1:72 Scale Diecast metal and plastic parts – Westland WS-61 Sea King (Sikorsky SH-3) United Kingdom - Lenght: 9.5" (fuselage) Rotor span: 11”
This Sea King model has a fuselage that measures 9.5 inches long and has a main rotor that measures 11 inches in diameter. On the right side of the fuselage is a door that can slide open and close. A stand where the model can be attached for display is included. The display stand has the model's info such as country, flag and scale.
The blades for the main rotor need to be attached. Although they are supposed to be snap/friction fit, it seems that it will be better is a tiny (very tiny) drop of super glue is applied just to keep things secure. The assembly for the rotor and the blades are very fragile, so one needs to be very careful when attaching the blades since it is very easy to bend or break things out of shape.
These helicopter models are really not toys, they are not made to be played with. They will not last long if played with. Moreover, these models are made to look realistic and faithful to the real thing, so little parts like landing gears, skies, weapons, pods and antennas are made from small parts and are very fragile.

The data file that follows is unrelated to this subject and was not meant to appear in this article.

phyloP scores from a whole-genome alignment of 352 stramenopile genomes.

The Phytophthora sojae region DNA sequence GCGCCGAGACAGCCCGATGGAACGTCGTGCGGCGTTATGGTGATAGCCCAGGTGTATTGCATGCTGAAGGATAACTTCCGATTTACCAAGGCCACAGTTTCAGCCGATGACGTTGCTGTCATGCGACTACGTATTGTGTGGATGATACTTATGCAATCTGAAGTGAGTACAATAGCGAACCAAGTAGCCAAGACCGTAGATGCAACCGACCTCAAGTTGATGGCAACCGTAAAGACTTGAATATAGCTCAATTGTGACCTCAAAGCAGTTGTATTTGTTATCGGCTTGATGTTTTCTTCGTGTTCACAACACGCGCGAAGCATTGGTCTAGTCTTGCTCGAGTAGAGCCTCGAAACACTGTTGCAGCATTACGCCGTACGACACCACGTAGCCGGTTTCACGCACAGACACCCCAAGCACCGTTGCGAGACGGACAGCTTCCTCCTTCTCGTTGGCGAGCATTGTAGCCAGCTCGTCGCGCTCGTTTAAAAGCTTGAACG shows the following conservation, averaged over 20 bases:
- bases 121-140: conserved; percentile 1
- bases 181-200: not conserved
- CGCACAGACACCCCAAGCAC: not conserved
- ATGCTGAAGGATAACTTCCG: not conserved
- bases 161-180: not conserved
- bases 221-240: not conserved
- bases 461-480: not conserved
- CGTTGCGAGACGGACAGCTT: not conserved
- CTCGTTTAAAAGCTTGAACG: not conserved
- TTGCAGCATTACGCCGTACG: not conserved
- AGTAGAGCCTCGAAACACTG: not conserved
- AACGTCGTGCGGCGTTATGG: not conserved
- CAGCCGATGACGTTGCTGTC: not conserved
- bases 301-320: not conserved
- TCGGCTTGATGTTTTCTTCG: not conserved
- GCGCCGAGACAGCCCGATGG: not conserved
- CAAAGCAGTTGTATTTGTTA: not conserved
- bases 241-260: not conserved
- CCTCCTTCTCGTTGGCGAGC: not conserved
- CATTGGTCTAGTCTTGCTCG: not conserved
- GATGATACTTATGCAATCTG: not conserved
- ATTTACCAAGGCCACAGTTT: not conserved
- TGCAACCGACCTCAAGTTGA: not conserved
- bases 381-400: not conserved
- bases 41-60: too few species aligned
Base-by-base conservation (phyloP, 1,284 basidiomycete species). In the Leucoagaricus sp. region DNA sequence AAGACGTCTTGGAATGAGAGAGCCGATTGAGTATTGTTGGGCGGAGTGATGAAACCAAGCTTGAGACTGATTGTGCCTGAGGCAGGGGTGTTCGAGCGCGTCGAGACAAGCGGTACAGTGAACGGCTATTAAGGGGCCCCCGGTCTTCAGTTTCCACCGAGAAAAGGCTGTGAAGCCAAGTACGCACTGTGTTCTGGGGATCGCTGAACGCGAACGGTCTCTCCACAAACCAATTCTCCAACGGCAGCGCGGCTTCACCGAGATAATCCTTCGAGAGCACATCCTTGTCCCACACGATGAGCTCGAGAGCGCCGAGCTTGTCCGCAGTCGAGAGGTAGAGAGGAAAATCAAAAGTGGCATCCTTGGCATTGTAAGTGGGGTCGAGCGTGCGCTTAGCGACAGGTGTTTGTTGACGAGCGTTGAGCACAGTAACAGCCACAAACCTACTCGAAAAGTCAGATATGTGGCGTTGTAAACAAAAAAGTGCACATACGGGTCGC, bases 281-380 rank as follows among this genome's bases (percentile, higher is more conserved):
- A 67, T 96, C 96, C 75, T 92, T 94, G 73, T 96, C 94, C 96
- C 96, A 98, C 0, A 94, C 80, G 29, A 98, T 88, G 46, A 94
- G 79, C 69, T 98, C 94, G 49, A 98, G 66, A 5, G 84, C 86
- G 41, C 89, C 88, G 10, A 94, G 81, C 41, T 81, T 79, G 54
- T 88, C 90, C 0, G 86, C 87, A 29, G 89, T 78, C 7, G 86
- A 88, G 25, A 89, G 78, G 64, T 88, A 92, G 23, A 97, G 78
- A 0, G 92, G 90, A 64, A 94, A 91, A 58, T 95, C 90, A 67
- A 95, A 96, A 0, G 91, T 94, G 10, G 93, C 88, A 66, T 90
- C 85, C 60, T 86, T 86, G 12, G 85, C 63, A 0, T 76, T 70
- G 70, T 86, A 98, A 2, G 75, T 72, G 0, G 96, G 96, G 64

The maker of the model, Amercom, really did a good job with the model, the diecast metal construction feels quite heavy. The metal seems too be more rigid and thicker than comparable 1/72 scale models. The panel lines and details are very clear and crisp.What really caught my attention, however, is the way the markings and coloring are done.
These models come in what could be described as a disposable blister pack (sandwiched between two transparent plastic shells and then glued/attached to a piece of cardboard with the branding info. There is really nothing spectacular about the packaging, but at the end, the packaging is supposed to be disposable and with the sole function protecting the model, which it does very well.
The Westland WS-61 Sea King is a British licence-built version of the American Sikorsky S-61 helicopterof the same name, built by Westland Helicopters. The aircraft differs considerably from the American version, with Rolls-Royce Gnome engines (derived from the US General Electric T58), British-made anti-submarine warfare systems and a fully computerised flight control system. The Sea King was primarily designed for performing anti-submarine warfare (ASW) missions. A Sea King variant was adapted by Westland as troop transport known as the Commando.
In British service, the Westland Sea King provided a wide range of services in both the Royal Navy and theRoyal Air Force. As well as wartime roles in the Falklands War, the Gulf War, the Balkans conflict, the Iraq War and the Afghanistan War, the Sea King is perhaps most well known in its capacity as a Royal Navy Search and Rescue (red and grey livery) and RAF Search and Rescue Force (yellow livery) helicopter. The Sea King was also adapted to meet the Royal Navy's requirement for a ship-based airborne early warningplatform.
As of 2014, the WS-61 Sea King remains in operation in Britain, as well as several export customers: Germany, Norway, Egypt and India. Some operators have replaced, or are planning to replace, the Sea King with more modern helicopters, such as the NHIndustries NH90 and the AgustaWestland AW101 Merlin.